Ketogenic Diet

Guest Post: The most common mistakes people make when on the Ketogenic Diet

A big thanks to Amanda for this guest post. Check out the below article and check out her blog & social media.


The ketogenic diet is a weight-loss approach, based on the idea of accustoming the body to using ketones for energy (instead of the commonly-used glucose). Also known as a low-carb diet, it can activate the metabolism and help one burn excess fat in an effective manner. However, like with all diets, we are bound to make certain mistakes, especially in the beginning. Keep on reading and discover some of the most common mistakes people make when following this diet, learning how to avoid them at the same time.

Excessive weight tracking

It is clear that the main purpose of a diet is to lose weight, so that you are able to return to a healthy figure. While the ketogenic diet will help you achieve your goals, this does not mean you should track your weight excessively. Each person responds differently and, more importantly, by constantly following every inch you have lost, you will begin to feel pressured. Educate yourself and get on the scale once a week, celebrating every small achievement.

Inadequate hydration

The ketogenic diet requires that you drink plenty of water. The lack of adequate hydration can prevent your organs from functioning normally, especially when it comes to the muscles. Why should you drink a lot of water? Let’s take things step by step. You have begun the ketogenic diet and cut out the carbs; now, your body will use the stored glycogen from the muscles, along with the water in which these are stored. The subsequent dehydration can make you feel not great, so you can easily counteract this feeling by upping your water intake.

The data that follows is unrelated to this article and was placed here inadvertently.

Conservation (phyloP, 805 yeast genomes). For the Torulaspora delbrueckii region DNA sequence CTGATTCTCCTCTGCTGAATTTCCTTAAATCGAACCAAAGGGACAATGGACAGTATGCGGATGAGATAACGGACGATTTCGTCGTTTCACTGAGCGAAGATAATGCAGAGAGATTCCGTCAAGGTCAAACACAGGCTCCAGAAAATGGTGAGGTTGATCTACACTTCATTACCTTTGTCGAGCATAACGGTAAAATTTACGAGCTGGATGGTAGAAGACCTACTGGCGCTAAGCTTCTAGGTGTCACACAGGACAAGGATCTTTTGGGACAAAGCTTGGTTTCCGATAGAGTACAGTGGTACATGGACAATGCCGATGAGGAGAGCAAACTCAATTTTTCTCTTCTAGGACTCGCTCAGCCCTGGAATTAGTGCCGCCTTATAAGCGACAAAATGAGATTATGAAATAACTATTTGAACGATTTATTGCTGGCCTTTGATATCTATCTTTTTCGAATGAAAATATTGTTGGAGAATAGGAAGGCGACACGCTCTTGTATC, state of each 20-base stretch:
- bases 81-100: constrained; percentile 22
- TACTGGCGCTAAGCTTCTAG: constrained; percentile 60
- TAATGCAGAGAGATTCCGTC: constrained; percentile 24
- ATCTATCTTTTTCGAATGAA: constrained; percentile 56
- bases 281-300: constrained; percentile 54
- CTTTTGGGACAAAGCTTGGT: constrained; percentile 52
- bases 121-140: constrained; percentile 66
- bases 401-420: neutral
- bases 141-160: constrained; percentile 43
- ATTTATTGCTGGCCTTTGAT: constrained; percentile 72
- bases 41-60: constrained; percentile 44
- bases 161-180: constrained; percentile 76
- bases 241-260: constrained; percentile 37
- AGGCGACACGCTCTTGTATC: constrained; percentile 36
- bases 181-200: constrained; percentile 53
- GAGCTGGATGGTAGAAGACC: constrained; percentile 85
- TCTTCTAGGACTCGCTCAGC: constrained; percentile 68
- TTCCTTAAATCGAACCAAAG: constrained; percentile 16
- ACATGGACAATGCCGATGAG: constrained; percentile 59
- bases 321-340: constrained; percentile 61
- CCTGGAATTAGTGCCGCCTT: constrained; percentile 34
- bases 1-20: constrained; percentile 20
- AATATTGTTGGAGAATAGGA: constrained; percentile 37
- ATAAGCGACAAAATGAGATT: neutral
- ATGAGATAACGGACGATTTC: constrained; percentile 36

Not all fats are good for you

The consumption of fats represents the foundation of the ketogenic diet. But this does not mean that you can go ahead and eat just any kind of fats. One of the biggest mistakes that you can make is eating processed fats, as these will only make matters worse. You are recommended to stay away from vegetable oils, as well as from those that are made from seeds; these will increase the bad cholesterol levels, preventing you from losing weight and increasing the risk of heart disease. You have plenty of healthy fats to choose from, including avocados, olives, nuts, fatty fish etc.

Insufficient fat consumption

Being at the start of your diet, you might be afraid to increase your fat consumption. Remember, this is a period of adjustment and you have to take things step-by-step. Gradually, you will become accustomed to consuming higher quantities of fat, organizing your meals accordingly. Do not be afraid to consume a lot of fats, as these will be used by the body as a source of energy. The ketosis process is pretty straightforward: you eat fat, this is turned into ketone bodies and then used for fuel. The insufficient consumption of fats will force the body to rely on glycogen once again, leading to cravings and unhealthy eating.